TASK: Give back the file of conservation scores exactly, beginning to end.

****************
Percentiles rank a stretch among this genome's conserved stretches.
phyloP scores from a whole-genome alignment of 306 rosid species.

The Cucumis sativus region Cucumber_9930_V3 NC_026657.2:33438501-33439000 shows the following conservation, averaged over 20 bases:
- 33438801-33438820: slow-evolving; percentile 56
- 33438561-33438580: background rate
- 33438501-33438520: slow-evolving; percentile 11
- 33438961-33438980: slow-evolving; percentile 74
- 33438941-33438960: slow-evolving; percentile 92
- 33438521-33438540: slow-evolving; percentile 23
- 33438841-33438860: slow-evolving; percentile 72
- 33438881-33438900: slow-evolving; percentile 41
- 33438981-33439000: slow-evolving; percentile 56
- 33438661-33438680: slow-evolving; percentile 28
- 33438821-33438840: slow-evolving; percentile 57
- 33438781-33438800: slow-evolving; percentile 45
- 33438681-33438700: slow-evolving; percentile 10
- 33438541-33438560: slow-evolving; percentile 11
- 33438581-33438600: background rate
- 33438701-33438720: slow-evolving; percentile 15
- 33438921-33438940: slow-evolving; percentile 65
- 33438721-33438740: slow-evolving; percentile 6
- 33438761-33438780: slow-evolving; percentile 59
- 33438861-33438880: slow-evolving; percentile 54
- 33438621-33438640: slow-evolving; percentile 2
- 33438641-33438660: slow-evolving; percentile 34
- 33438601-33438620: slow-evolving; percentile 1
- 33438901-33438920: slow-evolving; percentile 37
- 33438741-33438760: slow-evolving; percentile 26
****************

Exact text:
Percentiles rank a stretch among this genome's conserved stretches.
phyloP scores from a whole-genome alignment of 306 rosid species.

The Cucumis sativus region Cucumber_9930_V3 NC_026657.2:33438501-33439000 shows the following conservation, averaged over 20 bases:
- 33438801-33438820: slow-evolving; percentile 56
- 33438561-33438580: background rate
- 33438501-33438520: slow-evolving; percentile 11
- 33438961-33438980: slow-evolving; percentile 74
- 33438941-33438960: slow-evolving; percentile 92
- 33438521-33438540: slow-evolving; percentile 23
- 33438841-33438860: slow-evolving; percentile 72
- 33438881-33438900: slow-evolving; percentile 41
- 33438981-33439000: slow-evolving; percentile 56
- 33438661-33438680: slow-evolving; percentile 28
- 33438821-33438840: slow-evolving; percentile 57
- 33438781-33438800: slow-evolving; percentile 45
- 33438681-33438700: slow-evolving; percentile 10
- 33438541-33438560: slow-evolving; percentile 11
- 33438581-33438600: background rate
- 33438701-33438720: slow-evolving; percentile 15
- 33438921-33438940: slow-evolving; percentile 65
- 33438721-33438740: slow-evolving; percentile 6
- 33438761-33438780: slow-evolving; percentile 59
- 33438861-33438880: slow-evolving; percentile 54
- 33438621-33438640: slow-evolving; percentile 2
- 33438641-33438660: slow-evolving; percentile 34
- 33438601-33438620: slow-evolving; percentile 1
- 33438901-33438920: slow-evolving; percentile 37
- 33438741-33438760: slow-evolving; percentile 26